The place of ethics in documentary is discussed at length in chapter 23 of this book, but a short word is due here. When you film your own family, you are entering very dangerous territory. The capacity for harm is immense, and you need to tread very cautiously. You may believe you are working for the public good or for your own therapeutic purposes, but often you are merely washing dirty linen in public, even settling age-old family grudges. So be careful.

You have to ask of yourself, Who benefits and who is liable to be harmed by your film? Generally, your family trusts you. Because of that, they allow you access to their thoughts and feelings, which they would probably deny any other filmmaker. Be careful not to abuse that trust.

You know more about the possible long-range effects of the film than they do. Be aware of that. Protect them from the harm they cannot foresee.

Above all, avoid "rape" with the camera. In his diary project, it seems as if Ed Pincus practically forces his wife to appear in the film against her will. The effect is not pleasant. In Joe and Maxie, Maxie Cohen besieges her father who is really quite angry about being forced into a situation not of his liking. Again, the audience is left with a bad taste in its mouth. This abuse is not, however, to be confused with gentle persuasion of someone to appear in your film. When Oscar Berliner tells his son Alan that he is wasting his time filming him, he is really saying "persuade me my life is interesting." There may seem to be only a fine line between the actions of Ed Pincus and Alan Berliner, but in practice, the gap is a mile wide.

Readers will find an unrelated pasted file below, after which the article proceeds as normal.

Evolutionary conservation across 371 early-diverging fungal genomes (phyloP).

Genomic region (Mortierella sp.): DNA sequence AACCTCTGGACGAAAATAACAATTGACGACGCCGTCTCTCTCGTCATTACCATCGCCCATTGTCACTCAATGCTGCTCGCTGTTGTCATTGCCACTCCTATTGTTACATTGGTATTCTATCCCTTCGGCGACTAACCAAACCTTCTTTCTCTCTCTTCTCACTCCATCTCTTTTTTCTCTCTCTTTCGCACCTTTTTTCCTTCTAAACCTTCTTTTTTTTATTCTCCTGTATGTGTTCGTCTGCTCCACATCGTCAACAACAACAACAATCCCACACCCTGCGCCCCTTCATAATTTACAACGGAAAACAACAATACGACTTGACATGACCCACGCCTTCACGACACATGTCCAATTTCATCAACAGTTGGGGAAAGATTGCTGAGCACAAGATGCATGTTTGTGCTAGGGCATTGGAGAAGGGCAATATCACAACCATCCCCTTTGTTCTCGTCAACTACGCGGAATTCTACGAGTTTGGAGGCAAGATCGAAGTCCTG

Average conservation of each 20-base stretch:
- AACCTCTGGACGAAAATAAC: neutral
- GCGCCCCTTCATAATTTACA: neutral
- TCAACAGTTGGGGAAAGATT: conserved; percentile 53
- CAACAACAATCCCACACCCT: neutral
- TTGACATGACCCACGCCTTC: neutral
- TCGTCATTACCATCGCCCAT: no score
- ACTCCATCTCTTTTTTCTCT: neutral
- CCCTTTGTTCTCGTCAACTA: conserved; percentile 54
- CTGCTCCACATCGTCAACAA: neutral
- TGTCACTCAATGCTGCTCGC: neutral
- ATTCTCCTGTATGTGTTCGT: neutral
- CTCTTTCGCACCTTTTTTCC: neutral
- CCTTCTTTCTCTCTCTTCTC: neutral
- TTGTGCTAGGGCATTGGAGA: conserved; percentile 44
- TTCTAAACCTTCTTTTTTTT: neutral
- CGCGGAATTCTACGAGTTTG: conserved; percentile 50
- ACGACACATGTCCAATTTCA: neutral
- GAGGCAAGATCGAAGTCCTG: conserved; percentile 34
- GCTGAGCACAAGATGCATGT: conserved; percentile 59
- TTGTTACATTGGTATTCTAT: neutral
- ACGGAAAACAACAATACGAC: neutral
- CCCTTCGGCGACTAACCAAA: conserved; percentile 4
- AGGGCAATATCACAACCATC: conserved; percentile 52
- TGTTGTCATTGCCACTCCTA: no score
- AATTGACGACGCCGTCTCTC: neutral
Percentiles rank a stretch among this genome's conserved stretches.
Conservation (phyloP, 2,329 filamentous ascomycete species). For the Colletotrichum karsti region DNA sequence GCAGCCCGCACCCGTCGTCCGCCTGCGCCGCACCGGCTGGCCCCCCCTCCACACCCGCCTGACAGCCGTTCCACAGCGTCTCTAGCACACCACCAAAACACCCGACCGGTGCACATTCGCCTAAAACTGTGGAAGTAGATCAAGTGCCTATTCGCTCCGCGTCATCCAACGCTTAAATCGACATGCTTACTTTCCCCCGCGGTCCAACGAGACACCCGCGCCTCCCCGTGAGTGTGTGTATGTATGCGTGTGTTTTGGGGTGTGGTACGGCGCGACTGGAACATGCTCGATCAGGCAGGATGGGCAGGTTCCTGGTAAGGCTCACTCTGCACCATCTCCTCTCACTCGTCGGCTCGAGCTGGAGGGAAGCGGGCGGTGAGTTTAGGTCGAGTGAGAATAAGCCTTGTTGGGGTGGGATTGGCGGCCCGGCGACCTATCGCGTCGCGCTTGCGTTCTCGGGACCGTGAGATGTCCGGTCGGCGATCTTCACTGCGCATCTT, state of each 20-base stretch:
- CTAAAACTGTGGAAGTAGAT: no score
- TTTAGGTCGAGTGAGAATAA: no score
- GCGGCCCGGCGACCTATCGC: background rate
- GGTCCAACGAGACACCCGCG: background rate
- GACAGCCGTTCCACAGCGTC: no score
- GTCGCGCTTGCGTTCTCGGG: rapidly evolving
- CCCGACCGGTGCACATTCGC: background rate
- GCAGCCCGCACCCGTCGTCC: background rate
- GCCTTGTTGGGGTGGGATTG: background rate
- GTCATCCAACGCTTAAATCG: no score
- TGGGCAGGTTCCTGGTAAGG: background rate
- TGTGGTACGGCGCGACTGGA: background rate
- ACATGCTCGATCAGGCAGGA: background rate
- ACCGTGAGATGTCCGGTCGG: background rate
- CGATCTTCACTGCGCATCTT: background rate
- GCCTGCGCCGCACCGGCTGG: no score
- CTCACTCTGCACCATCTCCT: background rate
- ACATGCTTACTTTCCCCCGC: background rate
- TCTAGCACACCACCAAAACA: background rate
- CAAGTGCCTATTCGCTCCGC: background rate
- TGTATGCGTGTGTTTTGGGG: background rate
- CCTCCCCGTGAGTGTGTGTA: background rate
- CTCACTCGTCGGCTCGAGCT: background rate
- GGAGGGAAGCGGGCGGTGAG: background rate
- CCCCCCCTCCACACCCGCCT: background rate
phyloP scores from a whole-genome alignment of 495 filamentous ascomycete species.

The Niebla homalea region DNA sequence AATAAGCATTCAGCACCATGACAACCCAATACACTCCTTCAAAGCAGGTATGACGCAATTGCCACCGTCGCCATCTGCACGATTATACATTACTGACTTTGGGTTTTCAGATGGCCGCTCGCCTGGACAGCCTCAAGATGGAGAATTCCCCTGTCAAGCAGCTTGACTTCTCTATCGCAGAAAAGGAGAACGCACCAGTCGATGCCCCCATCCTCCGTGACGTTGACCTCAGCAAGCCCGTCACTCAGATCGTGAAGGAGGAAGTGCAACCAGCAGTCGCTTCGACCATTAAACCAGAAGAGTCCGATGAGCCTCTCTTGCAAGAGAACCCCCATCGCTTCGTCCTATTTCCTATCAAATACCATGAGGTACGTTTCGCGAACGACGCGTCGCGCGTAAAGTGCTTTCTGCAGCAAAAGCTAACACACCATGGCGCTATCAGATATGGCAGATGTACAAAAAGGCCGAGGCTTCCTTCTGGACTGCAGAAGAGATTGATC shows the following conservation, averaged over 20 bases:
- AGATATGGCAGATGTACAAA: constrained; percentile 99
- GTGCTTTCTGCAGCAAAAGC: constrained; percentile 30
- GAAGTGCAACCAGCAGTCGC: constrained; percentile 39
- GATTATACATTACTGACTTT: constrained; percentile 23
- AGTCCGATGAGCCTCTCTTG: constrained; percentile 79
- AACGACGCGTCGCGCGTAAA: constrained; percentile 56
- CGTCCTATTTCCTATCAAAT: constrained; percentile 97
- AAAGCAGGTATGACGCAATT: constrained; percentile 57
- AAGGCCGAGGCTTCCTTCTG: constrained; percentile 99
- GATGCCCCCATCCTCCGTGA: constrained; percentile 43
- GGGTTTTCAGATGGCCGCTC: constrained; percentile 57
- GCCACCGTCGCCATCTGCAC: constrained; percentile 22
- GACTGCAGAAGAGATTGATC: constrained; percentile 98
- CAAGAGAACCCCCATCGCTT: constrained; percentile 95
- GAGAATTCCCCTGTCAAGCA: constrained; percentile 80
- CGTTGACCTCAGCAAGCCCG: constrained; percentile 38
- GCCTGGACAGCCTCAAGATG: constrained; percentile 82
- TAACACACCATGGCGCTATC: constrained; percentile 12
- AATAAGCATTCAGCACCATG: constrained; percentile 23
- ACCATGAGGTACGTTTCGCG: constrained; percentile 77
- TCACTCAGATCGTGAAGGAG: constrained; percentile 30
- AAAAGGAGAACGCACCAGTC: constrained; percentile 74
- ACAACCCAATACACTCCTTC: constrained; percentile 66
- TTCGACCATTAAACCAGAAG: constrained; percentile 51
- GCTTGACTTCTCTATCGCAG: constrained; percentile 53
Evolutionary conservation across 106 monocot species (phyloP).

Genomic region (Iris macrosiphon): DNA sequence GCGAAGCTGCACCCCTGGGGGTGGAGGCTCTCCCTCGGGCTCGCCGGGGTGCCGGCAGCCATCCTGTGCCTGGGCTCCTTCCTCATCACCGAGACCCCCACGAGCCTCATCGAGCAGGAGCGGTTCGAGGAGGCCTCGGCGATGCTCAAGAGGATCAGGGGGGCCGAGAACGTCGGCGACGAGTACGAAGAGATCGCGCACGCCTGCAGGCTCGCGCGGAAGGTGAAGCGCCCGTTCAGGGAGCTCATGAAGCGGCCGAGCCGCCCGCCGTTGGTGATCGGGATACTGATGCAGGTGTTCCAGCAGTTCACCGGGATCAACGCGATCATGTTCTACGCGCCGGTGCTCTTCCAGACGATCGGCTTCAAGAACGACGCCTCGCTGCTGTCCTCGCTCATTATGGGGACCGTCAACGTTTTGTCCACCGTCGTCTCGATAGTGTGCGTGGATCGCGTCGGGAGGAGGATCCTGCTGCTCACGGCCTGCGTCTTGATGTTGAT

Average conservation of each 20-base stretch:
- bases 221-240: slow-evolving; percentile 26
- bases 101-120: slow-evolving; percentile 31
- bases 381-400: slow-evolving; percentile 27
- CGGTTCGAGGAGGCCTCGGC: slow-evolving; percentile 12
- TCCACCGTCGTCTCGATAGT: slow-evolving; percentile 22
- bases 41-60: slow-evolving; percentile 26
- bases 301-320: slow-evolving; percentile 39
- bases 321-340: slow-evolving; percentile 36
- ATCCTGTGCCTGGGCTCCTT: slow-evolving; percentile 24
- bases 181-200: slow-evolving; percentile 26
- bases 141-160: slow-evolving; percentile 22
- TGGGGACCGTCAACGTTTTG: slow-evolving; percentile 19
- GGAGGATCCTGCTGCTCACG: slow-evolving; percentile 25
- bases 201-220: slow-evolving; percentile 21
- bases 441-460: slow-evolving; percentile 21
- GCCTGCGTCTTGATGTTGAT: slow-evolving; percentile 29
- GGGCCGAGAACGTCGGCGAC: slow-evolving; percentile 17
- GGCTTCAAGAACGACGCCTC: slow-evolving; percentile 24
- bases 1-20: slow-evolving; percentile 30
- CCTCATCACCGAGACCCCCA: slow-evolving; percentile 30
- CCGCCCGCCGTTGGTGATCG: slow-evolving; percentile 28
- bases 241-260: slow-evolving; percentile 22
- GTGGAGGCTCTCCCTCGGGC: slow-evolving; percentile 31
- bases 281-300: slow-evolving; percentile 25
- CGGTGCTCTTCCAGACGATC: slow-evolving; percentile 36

I would add one final caution: Don't go to the other extreme. Don't be too overprotective. In our concern for our loved ones, we can sometimes be too defensive and fail to ask the penetrating and necessary questions. Thus, in Minda Martin's investigation of her mother's life and death, most of the family are interviewed at length, except the father. This is a strange omission, as the father would undoubtedly have shed much light on the mother's life. On being questioned on this score, Martin acknowledged the point but told me she was frankly concerned for her father and didn't want to restir the embers of his loss.

Film Making

Film Making

If you have ever wanted the secrets to making your own film, here it is: Indy Film Insider Tips And Basics To Film Making. Have you ever wanted to make your own film? Is there a story you want to tell? You might even think that this is impossible. Studios make films, not the little guy. This is probably what you tell yourself. Do you watch films with more than a casual eye? You probably want to know how they were able to get perfect lighting in your favorite scene, or how to write a professional screenplay.

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